Time: 8.30 pm. Location: South Delhi. While entering my home, I see five men, a little awkward in their body language, charge through my neighbour’s gate. The house adjoining mine is old and decrepit and looks ready to be preyed upon by the neo-colonisers of resurgent India. In my five years of living in this neighbourhood, I have had only customary exchanges with the inmates of this house. The occupants are an old couple. Other adults who frequent the house are the couple’s grown-up children. I also know that the residents are not the owners and have lived here for more than 25 years by virtue of the property being ‘disputed’.
The five men head to the side entrance and begin to knock down the door. I intervene to say that they should go to the front door, the only entrance to the ground floor. The men respond by saying they have come to the first floor. There is no first floor, I reply. Undeterred, they continue to force open the door. My neighbour, the old gent, comes out hearing the din and an animated conversation ensues between him and his ‘guests’. My job, I think, is done. I have alerted the residents and can carry on.
About 20 minutes later, I hear loud noises and decipher words like ‘first floor’, ‘ownership’, ‘court order’ and ‘breaking in’. I can hear a protesting female voice too, which provokes me to peep through my curtain. I find my neighbour, who is now joined by some other members of the family, mostly women, being completely overpowered by the five intruders. The altercation is still verbal but could get physical soon. At this point, I decide to intervene.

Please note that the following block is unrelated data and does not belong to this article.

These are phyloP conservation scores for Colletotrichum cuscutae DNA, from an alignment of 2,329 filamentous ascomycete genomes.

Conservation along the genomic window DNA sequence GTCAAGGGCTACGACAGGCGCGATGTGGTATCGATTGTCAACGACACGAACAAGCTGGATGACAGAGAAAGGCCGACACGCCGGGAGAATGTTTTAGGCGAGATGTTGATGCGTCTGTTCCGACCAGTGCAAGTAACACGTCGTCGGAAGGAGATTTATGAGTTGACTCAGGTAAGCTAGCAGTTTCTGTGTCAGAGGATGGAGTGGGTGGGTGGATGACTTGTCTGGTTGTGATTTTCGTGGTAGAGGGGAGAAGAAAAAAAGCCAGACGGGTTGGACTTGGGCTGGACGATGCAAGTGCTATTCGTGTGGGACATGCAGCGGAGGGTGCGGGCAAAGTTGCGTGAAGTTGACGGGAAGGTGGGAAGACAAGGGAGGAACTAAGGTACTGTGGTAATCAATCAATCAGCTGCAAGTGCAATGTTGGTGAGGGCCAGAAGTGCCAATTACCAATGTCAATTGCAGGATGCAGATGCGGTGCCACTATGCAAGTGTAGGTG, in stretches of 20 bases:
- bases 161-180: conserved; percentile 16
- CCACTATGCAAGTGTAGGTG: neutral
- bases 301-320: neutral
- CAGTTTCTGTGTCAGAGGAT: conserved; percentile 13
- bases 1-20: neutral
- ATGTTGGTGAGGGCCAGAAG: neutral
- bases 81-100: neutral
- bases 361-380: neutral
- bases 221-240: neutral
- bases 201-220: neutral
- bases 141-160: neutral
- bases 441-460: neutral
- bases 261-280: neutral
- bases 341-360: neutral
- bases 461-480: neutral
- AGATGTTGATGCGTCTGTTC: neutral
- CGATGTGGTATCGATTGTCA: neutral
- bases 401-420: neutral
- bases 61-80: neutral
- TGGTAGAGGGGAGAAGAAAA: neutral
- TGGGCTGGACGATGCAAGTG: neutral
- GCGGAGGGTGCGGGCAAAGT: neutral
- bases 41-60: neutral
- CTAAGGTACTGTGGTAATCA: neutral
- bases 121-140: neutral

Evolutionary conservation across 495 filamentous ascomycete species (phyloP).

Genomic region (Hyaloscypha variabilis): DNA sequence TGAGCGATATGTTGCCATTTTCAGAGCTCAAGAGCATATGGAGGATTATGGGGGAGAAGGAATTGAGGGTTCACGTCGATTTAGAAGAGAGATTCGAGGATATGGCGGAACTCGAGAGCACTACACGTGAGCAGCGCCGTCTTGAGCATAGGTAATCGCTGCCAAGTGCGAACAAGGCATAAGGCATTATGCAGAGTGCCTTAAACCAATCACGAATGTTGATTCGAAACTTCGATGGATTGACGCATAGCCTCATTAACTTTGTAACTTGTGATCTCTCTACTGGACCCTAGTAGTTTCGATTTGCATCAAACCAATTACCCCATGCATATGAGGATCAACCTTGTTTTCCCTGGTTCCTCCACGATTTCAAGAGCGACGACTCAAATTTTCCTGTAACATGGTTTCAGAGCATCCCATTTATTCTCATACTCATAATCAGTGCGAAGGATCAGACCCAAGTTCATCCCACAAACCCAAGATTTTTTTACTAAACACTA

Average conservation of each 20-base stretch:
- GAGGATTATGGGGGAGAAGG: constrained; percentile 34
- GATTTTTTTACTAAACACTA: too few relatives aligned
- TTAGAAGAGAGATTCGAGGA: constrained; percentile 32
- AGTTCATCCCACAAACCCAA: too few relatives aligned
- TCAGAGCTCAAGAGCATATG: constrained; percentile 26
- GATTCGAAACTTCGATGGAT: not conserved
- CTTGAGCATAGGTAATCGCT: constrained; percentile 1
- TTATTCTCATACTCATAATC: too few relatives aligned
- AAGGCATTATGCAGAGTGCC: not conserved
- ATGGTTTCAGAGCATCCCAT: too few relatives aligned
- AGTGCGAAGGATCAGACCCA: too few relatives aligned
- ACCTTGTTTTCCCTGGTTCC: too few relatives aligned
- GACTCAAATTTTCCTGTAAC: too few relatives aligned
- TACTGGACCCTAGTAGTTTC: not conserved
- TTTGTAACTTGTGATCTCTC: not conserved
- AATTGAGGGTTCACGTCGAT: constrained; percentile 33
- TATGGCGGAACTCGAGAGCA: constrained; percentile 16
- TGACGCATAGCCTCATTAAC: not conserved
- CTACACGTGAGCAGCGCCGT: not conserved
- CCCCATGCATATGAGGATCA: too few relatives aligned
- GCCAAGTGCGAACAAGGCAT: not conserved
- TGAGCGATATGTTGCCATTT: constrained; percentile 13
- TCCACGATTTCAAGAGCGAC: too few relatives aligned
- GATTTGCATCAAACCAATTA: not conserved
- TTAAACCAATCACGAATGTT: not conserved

On coming out, I find my neighbour’s daughter, a lady in her early 20s, shielding the side door of the house from one of the goons, who is ready with a crowbar, waiting to tear down the door. This is a clever ploy because the goons will exercise some restraint when confronted with a young woman. But the deterrence is only temporary and the men get dangerously close to her. At which point, I shout at the top of my voice. The reaction is immediate. I am greeted with a flurry of abuses. One of them tries to scale the wall that separates our two houses. I am threatened to return to my house or else.
I somehow manage to look brave and decide to flash my press card. That seems to do the trick. Some civility enters into the ‘conversation’. The goons want to present their side of the story to me. They plead their ‘helplessness’ on behalf of their client in evicting the ‘unlawful’ occupants. Even the offer of a huge sum as ‘compensation’ could not, apparently, make my neighbours budge. My neighbours, they claim, have asked for more. I have no means to crosscheck the allegation and it is really not my business.
The Delhi Police predictably arrive when the worst is over. The goons slip away. I retreat to my house thinking, what should I do? I certainly cannot be an adjudicator. And it is not my business to judge who is in the wrong. But should I have remained a mute bystander?